BK: And now we are unfortunately facing a very dangerous situation and not just in the Middle East.
HH: You know, one of the byproducts of the nuclear option in the Senate is that some senators are saying we shouldn’t move any legislation, which includes Defense approps and Defense reauthorization. I think that’s a horrible mistake. But I do think we need to have some policy. What do you make of simply announcing that if and when we get to 51 senators, we will move no judicial nominees for the following two years? They can use the recess appointment. He certainly can. But we won’t confirm a Supreme Court nominee, we will not appoint, we will not confirm an appellate court nominee. That’s our response. You broke the rules, you broke the deal, and therefore for the last two years of Obama, we’re not going to move anyone, Bill. And that avoids getting caught in the tit for tat on legislation.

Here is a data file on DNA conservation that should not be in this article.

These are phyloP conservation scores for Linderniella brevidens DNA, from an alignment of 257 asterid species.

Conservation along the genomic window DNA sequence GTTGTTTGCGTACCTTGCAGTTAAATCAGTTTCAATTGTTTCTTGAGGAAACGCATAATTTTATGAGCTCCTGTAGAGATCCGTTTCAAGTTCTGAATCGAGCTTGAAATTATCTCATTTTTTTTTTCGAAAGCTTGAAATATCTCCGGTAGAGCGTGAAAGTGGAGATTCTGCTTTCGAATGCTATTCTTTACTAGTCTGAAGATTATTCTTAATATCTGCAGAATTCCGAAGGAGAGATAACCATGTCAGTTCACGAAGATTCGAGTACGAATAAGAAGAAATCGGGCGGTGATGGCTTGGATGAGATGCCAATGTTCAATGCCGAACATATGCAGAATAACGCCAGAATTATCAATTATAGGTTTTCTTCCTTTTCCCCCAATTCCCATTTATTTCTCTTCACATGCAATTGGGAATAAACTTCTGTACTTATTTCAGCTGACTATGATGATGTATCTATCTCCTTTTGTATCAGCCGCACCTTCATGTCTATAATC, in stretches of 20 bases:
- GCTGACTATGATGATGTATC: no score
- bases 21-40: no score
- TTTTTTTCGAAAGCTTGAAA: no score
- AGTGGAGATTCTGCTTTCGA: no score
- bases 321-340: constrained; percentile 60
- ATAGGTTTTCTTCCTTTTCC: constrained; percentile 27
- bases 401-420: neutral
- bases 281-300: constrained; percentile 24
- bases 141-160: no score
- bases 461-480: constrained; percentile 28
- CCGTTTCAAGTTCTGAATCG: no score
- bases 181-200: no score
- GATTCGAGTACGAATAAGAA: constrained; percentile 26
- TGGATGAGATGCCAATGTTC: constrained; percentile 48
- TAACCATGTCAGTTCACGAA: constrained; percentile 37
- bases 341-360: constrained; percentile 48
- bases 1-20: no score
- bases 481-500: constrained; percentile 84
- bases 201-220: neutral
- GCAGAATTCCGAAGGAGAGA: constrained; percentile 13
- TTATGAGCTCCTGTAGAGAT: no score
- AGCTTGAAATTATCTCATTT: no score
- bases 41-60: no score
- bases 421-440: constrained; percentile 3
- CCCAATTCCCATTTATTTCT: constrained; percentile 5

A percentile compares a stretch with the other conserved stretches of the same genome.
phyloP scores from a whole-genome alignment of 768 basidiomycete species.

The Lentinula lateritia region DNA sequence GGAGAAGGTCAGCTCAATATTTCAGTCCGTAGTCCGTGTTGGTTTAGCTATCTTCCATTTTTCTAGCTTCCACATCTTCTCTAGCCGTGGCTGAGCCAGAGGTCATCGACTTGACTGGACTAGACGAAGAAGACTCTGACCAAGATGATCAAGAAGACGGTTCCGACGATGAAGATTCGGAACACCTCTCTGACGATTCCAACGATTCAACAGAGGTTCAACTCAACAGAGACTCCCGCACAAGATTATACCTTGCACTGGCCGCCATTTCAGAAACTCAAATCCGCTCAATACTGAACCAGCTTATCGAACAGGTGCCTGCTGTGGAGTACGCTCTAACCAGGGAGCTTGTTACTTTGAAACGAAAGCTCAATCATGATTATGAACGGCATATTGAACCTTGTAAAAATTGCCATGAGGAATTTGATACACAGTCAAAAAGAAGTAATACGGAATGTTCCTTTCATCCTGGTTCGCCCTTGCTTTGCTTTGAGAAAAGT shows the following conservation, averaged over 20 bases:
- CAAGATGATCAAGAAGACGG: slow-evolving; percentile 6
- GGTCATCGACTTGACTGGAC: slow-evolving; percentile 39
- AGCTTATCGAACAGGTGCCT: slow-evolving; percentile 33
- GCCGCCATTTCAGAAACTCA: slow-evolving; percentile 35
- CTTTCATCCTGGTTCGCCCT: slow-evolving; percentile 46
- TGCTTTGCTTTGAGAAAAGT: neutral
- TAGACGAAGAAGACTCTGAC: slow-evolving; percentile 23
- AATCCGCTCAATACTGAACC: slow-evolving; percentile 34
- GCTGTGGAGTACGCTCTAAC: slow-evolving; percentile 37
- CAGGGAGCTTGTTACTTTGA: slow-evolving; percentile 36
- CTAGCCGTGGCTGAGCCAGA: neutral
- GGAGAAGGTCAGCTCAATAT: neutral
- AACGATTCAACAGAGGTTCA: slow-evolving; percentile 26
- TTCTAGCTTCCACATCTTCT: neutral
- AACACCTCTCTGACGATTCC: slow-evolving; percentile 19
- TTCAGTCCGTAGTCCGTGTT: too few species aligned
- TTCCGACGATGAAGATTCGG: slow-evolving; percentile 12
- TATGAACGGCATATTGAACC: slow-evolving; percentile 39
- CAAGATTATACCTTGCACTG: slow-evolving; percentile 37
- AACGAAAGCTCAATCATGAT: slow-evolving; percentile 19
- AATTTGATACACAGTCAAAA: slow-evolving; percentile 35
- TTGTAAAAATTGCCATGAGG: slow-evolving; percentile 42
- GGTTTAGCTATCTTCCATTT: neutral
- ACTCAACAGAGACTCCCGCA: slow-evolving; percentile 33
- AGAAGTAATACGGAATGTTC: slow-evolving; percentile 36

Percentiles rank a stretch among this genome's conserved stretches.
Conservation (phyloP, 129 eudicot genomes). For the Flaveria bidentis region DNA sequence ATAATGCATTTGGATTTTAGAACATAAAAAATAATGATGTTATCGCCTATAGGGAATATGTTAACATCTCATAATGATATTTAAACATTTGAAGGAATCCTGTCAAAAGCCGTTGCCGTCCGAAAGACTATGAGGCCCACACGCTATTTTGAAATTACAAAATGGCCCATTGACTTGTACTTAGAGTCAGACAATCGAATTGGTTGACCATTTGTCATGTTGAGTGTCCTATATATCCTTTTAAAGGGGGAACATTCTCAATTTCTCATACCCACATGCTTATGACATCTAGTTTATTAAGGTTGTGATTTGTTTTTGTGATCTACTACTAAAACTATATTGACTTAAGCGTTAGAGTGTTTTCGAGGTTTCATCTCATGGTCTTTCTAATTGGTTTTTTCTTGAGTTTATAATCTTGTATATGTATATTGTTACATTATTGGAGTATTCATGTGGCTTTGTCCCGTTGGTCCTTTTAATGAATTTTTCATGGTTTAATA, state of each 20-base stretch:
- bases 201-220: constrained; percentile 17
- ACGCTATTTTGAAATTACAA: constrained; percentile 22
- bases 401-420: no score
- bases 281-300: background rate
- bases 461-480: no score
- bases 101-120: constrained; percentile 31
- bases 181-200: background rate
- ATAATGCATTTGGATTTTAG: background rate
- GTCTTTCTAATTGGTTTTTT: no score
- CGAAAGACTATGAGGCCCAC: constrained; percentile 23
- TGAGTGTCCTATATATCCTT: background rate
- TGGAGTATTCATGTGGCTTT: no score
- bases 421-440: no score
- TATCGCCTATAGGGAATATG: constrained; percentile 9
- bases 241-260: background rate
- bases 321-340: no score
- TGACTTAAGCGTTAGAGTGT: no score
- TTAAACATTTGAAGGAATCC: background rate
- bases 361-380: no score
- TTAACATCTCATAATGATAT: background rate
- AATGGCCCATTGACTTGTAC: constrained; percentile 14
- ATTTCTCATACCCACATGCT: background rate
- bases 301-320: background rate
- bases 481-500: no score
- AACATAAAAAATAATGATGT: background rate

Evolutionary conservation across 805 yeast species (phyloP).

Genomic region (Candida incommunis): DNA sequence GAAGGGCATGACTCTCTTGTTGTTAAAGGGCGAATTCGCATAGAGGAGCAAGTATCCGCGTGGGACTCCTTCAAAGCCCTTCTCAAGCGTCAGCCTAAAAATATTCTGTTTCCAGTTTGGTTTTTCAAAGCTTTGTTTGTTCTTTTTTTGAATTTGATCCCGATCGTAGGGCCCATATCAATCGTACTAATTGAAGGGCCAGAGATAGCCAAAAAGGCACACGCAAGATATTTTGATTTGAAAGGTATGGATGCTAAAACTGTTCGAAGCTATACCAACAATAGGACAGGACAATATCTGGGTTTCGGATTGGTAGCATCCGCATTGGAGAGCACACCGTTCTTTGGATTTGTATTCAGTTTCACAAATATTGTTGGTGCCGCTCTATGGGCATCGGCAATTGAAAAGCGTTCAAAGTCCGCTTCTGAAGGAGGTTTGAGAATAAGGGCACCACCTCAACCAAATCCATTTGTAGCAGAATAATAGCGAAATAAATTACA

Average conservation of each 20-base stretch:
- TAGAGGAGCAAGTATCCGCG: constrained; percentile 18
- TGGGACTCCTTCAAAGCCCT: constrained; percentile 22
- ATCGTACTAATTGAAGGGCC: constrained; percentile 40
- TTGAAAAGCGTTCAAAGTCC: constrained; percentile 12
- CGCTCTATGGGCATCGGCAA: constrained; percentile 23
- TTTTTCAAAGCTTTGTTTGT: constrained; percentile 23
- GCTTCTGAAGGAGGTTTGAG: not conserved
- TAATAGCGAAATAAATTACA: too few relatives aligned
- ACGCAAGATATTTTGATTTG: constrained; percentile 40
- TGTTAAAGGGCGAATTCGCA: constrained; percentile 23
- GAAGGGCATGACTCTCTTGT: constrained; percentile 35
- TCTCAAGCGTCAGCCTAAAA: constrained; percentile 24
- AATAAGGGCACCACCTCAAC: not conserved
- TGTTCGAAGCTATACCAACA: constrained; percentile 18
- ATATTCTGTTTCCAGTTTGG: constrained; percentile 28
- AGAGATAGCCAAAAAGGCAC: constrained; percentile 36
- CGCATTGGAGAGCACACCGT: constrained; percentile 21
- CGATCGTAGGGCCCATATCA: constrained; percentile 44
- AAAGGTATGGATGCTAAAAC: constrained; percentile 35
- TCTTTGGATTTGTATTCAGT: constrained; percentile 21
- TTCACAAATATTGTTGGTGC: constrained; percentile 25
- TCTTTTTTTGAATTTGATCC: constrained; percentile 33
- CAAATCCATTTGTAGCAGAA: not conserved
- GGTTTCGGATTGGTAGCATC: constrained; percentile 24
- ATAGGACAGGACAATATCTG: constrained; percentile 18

BK: You know, I like that idea. I hadn’t really thought of that particular version of that. I had, I was just talking on the phone last night with a former Republican senator who said he was very worried that you know, everyone would scream, and they had been complaining for the last week about what Harry Reid did, but at the end of the day, the Republicans would back off and do nothing, and that that would really be terrible in terms of both substance and also of the kind of signal it sends. And I like the idea of the courts, and that was what Reid changed the rules on, well, executive branch nominations, too, but I think those, that I’ve always felt was the less necessary to preserve the filibuster on that, though I think still wise. But on the judicial appointments, I like the idea of saying you know what? Fine, you changed the rules, you’re jamming people through now, but guess what? When we get 51, so when Republicans get 51 senators, that’s it. And I think it would be an attractive thing to go to the public on.